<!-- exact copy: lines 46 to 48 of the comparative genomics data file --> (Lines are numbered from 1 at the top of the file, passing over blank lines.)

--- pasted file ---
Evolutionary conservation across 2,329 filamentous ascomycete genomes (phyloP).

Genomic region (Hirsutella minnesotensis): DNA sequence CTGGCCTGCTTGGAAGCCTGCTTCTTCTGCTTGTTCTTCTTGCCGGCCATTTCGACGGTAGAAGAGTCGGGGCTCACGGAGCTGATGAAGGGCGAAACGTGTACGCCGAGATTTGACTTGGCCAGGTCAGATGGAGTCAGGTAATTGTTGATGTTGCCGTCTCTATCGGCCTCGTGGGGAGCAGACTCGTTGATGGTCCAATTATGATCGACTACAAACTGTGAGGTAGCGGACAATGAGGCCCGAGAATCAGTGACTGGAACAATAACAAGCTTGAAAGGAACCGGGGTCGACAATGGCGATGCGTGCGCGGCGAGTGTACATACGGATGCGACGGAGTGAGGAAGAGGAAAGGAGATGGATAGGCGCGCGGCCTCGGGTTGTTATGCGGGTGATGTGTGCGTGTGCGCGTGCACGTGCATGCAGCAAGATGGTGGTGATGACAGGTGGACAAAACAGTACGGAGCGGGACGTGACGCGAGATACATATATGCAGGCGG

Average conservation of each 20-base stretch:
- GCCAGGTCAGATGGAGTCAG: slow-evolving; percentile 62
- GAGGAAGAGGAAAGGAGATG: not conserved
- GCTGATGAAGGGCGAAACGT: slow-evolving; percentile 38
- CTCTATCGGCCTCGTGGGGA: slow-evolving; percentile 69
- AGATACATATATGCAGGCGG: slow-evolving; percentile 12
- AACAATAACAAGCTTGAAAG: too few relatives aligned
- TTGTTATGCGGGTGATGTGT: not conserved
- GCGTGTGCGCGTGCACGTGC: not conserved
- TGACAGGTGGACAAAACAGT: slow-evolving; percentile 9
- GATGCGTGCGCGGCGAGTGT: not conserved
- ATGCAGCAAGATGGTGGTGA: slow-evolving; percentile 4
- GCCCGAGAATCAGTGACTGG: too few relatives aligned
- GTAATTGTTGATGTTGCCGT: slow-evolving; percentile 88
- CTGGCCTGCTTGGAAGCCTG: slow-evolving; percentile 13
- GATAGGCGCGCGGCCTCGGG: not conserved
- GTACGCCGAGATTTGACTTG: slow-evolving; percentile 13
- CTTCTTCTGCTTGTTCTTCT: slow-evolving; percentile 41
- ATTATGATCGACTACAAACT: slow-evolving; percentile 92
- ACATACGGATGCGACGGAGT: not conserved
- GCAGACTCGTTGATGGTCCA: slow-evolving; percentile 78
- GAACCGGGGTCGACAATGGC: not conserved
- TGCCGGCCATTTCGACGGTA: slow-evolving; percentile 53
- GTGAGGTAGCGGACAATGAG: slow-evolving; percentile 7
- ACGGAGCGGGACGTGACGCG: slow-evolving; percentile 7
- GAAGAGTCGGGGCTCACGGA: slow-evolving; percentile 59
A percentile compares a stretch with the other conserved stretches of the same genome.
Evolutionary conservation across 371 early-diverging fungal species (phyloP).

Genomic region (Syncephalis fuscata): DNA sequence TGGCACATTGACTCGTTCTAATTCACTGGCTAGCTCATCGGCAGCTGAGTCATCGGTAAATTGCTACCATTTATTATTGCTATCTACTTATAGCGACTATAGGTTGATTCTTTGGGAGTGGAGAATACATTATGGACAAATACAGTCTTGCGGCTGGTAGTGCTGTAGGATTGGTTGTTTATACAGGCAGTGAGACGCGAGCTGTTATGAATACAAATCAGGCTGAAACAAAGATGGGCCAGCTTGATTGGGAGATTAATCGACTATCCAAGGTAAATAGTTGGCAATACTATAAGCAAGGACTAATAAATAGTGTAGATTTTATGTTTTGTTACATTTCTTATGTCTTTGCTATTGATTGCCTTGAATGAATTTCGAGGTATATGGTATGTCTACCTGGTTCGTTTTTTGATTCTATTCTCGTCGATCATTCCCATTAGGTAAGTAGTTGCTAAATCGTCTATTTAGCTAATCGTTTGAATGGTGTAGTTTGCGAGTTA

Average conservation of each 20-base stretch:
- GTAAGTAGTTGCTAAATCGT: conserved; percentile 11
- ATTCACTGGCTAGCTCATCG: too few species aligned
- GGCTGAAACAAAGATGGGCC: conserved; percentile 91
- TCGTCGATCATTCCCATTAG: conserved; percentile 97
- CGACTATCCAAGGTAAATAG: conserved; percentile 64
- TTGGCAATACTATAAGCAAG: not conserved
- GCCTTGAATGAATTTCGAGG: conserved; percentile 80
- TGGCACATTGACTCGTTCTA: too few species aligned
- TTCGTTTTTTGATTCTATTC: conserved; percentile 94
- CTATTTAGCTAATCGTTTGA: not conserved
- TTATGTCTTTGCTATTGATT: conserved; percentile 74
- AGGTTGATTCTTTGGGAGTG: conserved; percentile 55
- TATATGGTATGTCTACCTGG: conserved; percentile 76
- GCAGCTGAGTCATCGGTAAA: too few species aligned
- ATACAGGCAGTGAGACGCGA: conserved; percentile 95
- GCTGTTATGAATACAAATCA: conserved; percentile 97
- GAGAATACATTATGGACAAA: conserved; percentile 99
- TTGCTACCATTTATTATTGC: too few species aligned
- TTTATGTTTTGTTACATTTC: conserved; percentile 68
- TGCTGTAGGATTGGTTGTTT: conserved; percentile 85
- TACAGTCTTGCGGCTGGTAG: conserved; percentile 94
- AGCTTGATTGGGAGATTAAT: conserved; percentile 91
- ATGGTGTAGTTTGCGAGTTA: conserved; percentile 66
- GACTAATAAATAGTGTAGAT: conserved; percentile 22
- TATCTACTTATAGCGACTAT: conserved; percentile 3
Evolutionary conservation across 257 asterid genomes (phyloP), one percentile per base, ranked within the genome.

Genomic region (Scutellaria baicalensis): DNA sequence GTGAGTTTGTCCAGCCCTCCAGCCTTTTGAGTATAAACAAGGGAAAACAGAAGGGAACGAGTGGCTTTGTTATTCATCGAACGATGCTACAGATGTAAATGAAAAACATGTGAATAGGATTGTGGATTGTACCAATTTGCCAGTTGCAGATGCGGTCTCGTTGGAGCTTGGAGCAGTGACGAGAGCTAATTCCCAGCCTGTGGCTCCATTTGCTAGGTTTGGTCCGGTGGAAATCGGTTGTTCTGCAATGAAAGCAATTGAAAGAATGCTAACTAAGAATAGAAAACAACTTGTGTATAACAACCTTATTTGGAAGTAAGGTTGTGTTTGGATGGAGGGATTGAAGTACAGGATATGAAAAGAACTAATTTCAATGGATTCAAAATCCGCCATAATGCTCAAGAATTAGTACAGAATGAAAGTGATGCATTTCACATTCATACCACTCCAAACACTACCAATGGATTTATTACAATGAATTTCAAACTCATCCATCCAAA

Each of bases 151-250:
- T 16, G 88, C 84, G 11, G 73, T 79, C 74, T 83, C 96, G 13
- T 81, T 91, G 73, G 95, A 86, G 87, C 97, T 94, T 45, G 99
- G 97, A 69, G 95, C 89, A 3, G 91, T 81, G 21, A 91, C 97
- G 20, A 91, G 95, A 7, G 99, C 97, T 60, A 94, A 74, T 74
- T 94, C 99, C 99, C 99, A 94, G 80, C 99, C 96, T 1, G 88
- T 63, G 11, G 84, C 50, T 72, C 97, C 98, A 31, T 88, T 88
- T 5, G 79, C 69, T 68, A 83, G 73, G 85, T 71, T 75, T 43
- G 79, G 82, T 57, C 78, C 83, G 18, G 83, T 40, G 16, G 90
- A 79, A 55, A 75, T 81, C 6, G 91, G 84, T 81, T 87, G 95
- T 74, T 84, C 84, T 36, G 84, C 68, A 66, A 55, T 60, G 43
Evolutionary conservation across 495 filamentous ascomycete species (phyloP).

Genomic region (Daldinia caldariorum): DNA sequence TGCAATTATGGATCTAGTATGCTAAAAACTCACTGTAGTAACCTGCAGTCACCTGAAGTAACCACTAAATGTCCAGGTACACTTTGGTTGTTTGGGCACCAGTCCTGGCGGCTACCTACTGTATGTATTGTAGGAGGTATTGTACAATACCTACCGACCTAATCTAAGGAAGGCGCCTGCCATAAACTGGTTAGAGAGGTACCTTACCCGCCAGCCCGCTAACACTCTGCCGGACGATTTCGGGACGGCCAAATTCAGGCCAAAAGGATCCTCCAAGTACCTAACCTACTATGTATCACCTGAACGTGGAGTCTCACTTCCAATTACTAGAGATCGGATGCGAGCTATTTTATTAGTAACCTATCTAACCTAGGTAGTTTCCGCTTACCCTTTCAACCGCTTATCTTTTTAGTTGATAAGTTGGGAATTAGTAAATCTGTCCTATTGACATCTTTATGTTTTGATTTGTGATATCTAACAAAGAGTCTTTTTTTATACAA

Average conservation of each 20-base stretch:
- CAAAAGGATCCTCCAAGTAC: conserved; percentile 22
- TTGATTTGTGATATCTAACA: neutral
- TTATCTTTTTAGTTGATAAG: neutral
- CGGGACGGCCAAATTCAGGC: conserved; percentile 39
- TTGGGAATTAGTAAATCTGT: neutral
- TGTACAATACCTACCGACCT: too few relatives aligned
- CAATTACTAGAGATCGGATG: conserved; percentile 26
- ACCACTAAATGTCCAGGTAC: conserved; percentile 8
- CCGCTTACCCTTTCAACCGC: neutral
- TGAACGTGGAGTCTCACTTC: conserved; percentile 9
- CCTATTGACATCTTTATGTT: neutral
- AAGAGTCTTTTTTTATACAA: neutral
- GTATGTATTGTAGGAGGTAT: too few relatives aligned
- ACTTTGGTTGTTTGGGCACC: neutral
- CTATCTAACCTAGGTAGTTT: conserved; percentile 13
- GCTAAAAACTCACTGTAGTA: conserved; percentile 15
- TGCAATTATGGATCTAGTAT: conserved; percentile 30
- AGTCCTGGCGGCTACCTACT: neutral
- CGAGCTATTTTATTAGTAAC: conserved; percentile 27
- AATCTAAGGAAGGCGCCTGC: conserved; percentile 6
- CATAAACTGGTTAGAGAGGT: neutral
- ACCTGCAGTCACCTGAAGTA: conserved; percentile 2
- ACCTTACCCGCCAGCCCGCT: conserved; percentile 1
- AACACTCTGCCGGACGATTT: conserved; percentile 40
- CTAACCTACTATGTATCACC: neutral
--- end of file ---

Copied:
- GCAGCTGAGTCATCGGTAAA: too few species aligned
- ATACAGGCAGTGAGACGCGA: conserved; percentile 95
- GCTGTTATGAATACAAATCA: conserved; percentile 97